Appellee contended and the court found that he was directly interested in the controversy before the Board; that his right to seniority was a contract right, of which he had been deprived by an award in a proceeding to which he was not a party and of which he had no notice. Because it concluded that such an award, under such conditions, was in violation of appellee's rights under the Constitution, the District Court issued the injunction. Appellants, after obtaining a severance, prosecuted this appeal.
It is first contended that the court below was without jurisdiction, as the amount in controversy did not exceed the sum of value of $3,000.
The answer of the Union Station Company admits that appellee was entitled to remain in continuous employment until he reached the age of seventy, or, for the further period of eleven years; that if his seniority be fixed as determined by the award, appellee, as a junior tender, would receive no assignment to work. The evidence disclosed that appellee was paid the sum of $5.07 per day, twenty-six days per month; that he was in good health; and that he had passed the regular physical examination. His annual earnings were approximately $1,500. The evidence showed that the direct and unavoidable effect of the award was the loss of his employment, for, after the Board made its decision, the employer took away appellee's previously established seniority rights as directed and assigned him to the extra list. This meant, practically, no employment.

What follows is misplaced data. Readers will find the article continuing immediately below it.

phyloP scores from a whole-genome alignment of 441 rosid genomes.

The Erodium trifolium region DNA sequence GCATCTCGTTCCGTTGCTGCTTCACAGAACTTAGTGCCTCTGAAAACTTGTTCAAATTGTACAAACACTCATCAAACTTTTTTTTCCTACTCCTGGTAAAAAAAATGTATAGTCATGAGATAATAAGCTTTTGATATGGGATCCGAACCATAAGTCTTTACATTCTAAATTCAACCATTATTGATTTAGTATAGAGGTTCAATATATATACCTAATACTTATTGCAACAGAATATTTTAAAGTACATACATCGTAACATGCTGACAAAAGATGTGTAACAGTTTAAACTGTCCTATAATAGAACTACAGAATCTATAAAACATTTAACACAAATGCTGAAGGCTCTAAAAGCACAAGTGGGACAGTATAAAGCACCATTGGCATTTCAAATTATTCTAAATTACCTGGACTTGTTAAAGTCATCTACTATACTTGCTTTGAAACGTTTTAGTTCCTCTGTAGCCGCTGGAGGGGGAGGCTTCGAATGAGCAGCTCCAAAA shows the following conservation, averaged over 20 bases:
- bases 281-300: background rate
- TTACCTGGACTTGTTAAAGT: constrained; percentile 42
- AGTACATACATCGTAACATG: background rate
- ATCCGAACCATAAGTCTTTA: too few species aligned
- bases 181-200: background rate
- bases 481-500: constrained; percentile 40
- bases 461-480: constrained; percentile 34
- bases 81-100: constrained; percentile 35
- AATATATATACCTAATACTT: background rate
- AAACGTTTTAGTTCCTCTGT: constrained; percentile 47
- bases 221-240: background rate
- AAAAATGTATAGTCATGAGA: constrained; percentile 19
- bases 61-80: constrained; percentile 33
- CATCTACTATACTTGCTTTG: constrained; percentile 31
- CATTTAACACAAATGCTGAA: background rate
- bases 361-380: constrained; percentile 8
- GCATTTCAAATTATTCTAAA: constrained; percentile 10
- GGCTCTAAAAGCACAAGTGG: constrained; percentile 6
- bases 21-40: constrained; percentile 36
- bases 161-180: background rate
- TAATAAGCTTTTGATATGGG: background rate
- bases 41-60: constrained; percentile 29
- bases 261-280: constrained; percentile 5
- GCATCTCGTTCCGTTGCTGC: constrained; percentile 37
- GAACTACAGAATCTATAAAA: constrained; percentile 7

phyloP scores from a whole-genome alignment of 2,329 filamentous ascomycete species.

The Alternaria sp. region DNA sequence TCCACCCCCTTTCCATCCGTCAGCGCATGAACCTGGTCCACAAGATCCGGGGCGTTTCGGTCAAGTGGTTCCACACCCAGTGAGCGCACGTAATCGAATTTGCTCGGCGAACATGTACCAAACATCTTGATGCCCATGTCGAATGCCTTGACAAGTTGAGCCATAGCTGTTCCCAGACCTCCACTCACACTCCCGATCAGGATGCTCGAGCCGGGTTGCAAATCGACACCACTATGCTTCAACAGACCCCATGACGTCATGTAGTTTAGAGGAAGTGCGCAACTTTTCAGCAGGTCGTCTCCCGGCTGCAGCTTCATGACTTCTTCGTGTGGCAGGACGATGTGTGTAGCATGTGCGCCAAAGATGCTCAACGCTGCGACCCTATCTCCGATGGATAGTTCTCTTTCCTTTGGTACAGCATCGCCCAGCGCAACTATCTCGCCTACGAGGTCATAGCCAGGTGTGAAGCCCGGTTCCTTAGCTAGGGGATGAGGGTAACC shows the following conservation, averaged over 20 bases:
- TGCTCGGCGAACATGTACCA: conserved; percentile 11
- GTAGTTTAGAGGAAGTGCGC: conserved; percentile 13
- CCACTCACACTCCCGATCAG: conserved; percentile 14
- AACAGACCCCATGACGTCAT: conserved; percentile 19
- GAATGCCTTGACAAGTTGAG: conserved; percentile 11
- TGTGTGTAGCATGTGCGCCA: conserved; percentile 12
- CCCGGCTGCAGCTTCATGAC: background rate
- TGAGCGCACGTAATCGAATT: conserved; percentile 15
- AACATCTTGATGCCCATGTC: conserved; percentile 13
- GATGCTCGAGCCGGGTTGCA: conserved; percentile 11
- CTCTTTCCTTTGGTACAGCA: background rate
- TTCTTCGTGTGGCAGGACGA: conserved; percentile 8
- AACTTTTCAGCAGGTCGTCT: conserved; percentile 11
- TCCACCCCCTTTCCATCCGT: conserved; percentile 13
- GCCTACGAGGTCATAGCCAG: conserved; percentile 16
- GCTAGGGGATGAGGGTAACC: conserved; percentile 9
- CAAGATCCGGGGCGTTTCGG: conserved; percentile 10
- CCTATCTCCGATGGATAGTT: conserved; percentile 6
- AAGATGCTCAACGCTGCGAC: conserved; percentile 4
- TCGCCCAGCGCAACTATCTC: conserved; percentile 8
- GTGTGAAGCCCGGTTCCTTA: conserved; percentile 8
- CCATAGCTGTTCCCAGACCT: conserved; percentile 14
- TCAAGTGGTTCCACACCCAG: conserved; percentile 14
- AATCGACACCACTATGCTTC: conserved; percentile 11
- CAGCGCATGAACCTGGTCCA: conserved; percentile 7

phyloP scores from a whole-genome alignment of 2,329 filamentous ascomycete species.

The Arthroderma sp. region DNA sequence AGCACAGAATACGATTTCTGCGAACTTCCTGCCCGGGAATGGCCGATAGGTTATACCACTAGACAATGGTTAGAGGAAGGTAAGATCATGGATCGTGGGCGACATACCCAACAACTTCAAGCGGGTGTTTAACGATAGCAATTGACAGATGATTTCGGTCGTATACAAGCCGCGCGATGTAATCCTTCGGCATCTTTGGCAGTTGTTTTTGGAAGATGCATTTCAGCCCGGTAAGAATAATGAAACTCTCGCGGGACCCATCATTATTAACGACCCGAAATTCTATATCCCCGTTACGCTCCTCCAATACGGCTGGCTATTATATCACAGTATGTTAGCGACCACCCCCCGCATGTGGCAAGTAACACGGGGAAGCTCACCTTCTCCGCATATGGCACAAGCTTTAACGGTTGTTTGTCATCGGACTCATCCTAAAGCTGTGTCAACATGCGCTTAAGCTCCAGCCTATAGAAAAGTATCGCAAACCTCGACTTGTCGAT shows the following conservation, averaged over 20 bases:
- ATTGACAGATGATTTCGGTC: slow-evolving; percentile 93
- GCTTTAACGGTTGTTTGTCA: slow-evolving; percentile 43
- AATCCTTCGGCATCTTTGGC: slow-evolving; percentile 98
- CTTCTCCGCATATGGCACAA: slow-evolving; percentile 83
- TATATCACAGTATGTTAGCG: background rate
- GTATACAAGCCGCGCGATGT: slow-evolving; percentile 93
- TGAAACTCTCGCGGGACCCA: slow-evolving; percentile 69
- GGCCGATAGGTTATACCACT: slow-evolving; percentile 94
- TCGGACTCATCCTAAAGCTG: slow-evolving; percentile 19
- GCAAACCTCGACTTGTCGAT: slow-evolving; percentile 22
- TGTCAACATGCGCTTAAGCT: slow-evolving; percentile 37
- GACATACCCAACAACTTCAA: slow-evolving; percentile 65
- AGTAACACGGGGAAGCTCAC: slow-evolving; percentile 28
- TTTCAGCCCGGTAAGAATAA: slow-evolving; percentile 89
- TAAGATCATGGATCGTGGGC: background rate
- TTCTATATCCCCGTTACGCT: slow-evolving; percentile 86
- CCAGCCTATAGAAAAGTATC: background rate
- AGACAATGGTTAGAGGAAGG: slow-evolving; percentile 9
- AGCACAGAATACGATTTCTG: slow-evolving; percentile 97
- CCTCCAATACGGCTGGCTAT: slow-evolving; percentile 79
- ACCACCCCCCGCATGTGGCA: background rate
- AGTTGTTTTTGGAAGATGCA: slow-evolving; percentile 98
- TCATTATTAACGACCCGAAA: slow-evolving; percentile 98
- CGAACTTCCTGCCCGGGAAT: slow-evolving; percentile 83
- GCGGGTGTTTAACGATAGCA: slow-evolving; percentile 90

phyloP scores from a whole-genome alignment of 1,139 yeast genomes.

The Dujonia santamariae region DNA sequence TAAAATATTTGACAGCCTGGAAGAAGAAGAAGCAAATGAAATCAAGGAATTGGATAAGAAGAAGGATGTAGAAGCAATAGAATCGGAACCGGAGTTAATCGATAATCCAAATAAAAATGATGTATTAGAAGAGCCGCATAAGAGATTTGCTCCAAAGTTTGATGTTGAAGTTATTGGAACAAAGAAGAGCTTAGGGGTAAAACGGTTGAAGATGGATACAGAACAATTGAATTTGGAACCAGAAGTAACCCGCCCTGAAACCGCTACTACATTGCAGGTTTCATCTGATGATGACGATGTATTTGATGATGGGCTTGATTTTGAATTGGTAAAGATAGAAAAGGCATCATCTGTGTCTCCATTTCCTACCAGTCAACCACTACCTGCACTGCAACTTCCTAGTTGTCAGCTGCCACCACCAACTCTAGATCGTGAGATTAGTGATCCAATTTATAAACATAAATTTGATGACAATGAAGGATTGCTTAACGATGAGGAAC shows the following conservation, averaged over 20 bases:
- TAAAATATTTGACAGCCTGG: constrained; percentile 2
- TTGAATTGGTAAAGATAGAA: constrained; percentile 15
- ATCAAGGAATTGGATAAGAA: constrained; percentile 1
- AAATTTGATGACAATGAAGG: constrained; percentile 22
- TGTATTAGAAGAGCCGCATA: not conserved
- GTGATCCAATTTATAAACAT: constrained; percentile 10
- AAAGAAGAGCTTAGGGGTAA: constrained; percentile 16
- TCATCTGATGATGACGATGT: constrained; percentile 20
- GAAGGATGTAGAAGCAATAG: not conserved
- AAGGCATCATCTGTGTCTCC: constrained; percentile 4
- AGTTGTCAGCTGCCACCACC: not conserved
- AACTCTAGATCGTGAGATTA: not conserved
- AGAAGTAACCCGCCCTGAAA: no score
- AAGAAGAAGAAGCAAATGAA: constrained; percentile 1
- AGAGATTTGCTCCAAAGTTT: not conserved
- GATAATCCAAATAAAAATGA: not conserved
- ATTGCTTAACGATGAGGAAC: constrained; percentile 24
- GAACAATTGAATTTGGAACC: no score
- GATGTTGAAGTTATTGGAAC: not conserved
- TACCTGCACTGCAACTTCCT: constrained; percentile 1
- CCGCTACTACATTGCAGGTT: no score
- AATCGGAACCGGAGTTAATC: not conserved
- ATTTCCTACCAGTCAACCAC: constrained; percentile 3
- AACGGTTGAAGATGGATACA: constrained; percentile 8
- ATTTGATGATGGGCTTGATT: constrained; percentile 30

The right to earn a livelihood and to continue in employment unmolested by efforts to enforce void enactments or adjudications is entitled to protection, in the absence of an adequate remedy at law. Truax v. Raich, 239 U.S. 33, 36 S.Ct. 7, 60 L.Ed. 131, L.R.A. 1916D, 545, Ann.Cas. 1917B, 283. Obviously the District Court was correct in concluding that the award deprived appellee of his property rights.